Compassion is important: for fellow humans, for fellow creatures, for the earth itself. But how compassionate is a vegan diet if the production of that food maims and kills animals, harms ecosystems, and utilizes underpaid migrant workers? My point is not that these harms are unique to the growing of fruits, vegetables, and grains; they occur in the livestock industry, too. My point is simply that “no animal products” is too simplistic a measure of “compassionate.”

Following a path of compassion is far more complicated than eating-meat or not-eating-meat. So your question could be rephrased as “How can compassion be compatible with living and eating?”

And that’s not a question I can answer briefly. It runs throughout my blog and my book.

Do you think hunting is the most compassionate way to get meat?

It depends. We have to look both at how animals live and at how they die.

I think that the animals I hunt—primarily white-tailed deer, within a few miles of home in Vermont—live good lives, free and wild. And if my kills are quick, as they all have been so far, then I think the animal dies well, too, losing consciousness in seconds, before fear surfaces and before shock can become pain: a faster exit than starving in winter, being mangled by a car, or getting dragged down by coyotes.

On the other hand, hunting kills can be botched. Even the most conscientious, careful hunters can make mistakes. Animals can get wounded, feeling pain until the hunter finishes the job, the animal recovers, or the animal dies. I dread that possibility in my own hunting.

With domesticated animals, I again look at their lives and their deaths. In many of the factory farming conditions we see and read about, I think animals live horribly. On the other hand, I’ve seen meat chickens contentedly pecking away in a grassy backyard. I’ve read about botched slaughters, yet I also know folks who take care to make every livestock kill instantaneous.

You don’t want animals to suffer, yet you kill them. Why is suffering bad but death is okay?

One element of this way of thinking is, I think, very common. Most people don’t want to cause suffering, for other humans or for animals. This is true for vegetarians, meat-eaters, livestock ranchers, hunters, and so on. Are there exceptions: people who don’t care about suffering at all, or actually enjoy inflicting it? Sure. But they are relatively rare among hunters, as they are among the general population.

The killing element is less common. Virtually all of us cause some animal deaths, whether we eat meat or not. But few of us do the killing ourselves. We don’t look directly at the animals. We don’t know how swift or tortured their deaths are. So we don’t need to think about it.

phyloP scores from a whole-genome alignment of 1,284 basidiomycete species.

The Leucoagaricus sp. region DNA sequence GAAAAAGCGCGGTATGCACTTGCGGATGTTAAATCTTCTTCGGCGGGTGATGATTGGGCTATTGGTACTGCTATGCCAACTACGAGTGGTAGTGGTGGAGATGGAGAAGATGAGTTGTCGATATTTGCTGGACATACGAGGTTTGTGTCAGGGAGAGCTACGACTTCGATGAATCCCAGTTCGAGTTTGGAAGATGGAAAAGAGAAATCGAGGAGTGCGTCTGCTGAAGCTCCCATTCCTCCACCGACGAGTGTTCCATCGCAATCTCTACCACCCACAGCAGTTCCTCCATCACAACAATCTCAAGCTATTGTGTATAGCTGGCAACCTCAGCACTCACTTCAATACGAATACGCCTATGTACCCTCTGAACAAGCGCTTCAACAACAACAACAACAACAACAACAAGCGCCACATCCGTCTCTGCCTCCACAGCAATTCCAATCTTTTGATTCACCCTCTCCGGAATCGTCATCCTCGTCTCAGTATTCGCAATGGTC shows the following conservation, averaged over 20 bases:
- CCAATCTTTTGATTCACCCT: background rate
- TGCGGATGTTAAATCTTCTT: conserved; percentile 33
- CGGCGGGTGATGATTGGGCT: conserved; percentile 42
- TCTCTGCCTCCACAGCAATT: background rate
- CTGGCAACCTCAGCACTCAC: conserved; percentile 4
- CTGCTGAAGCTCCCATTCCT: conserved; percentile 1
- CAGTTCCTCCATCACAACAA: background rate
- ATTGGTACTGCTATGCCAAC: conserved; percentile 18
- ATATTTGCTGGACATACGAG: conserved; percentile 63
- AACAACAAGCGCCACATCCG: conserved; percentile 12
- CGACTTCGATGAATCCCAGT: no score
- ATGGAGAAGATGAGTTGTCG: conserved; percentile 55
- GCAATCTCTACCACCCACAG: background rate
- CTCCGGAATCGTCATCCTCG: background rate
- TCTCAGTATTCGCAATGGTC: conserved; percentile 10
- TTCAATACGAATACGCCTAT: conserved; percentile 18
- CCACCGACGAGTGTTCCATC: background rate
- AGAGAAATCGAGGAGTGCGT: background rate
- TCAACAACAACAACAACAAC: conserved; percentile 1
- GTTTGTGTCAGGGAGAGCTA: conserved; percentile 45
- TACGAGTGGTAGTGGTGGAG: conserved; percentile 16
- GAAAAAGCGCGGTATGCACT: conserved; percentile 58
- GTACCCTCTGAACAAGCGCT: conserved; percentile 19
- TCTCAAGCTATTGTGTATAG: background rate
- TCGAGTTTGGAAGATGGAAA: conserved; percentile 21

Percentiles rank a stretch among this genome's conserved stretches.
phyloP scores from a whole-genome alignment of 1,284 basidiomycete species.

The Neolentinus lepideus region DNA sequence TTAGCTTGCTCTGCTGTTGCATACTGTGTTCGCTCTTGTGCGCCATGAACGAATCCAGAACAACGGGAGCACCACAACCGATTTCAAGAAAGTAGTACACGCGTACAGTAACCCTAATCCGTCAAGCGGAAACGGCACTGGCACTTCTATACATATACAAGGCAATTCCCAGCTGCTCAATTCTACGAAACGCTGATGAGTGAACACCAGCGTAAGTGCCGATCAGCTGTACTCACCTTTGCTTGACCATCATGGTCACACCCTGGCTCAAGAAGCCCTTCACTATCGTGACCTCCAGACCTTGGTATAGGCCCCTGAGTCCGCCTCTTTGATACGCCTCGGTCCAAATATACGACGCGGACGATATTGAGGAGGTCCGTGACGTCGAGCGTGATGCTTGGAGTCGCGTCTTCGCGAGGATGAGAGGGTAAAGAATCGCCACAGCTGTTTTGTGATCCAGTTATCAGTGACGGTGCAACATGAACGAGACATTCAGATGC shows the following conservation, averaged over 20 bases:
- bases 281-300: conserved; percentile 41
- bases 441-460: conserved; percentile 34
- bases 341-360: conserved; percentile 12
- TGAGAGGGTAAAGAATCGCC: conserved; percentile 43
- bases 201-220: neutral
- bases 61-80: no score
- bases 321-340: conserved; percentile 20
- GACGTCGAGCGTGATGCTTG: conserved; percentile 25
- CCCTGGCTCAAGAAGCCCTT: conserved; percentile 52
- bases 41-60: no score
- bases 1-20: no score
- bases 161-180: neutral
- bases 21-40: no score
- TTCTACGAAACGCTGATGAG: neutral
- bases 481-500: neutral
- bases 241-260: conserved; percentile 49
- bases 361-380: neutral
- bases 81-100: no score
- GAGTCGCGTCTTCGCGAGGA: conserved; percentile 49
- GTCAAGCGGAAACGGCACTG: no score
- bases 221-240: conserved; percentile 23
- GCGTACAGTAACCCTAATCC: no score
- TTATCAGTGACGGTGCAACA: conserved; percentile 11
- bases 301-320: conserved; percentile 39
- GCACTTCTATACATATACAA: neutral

Those of us who do actually kill have to find a way to make peace with it.

For me, it’s not so much a moral judgment that death and killing are “okay” as it is an acceptance that death and killing are inevitable. Whatever I do, my existence causes some amount of animal death. Hunting is part of how I come to terms with that.

Of course, hunting involves a lot more than killing. It involves getting to know the land, the habits of the animals there, and more. Most of my time hunting, I don’t even see deer. When I do see them, I usually don’t get a clear, legal, ethical shot. If I do get that once-a-year shot at a deer, my highest priority is to make death instantaneous.

I don’t enjoy killing at all. But I kill anyway, because I don’t want to distance myself from it, always letting others do the killing for me.

You seem to have conflicting emotions while hunting. Is your conscience trying to tell you that you’re doing something wrong?

My feeling is that my conscience is telling me that I’m doing something difficult. Something troubling. Something that stirs up questions about what it means to be a living, eating being with a moral conscience.

In exploring my feelings about hunting and about other aspects of human relationships with nature and animals, I often think about a line from Barry Lopez’s book Arctic Dreams: “No culture has yet solved the dilemma each has faced with the growth of a conscious mind: how to live a moral and compassionate existence when one is fully aware of the blood, the horror inherent in all life, when one finds darkness not only in one’s own culture but within oneself.”

My aim is to eat honestly, to fully inhabit both my body and my heart. I want to eat, feel compassion, and celebrate life despite the blood. That involves some emotional and moral discomforts.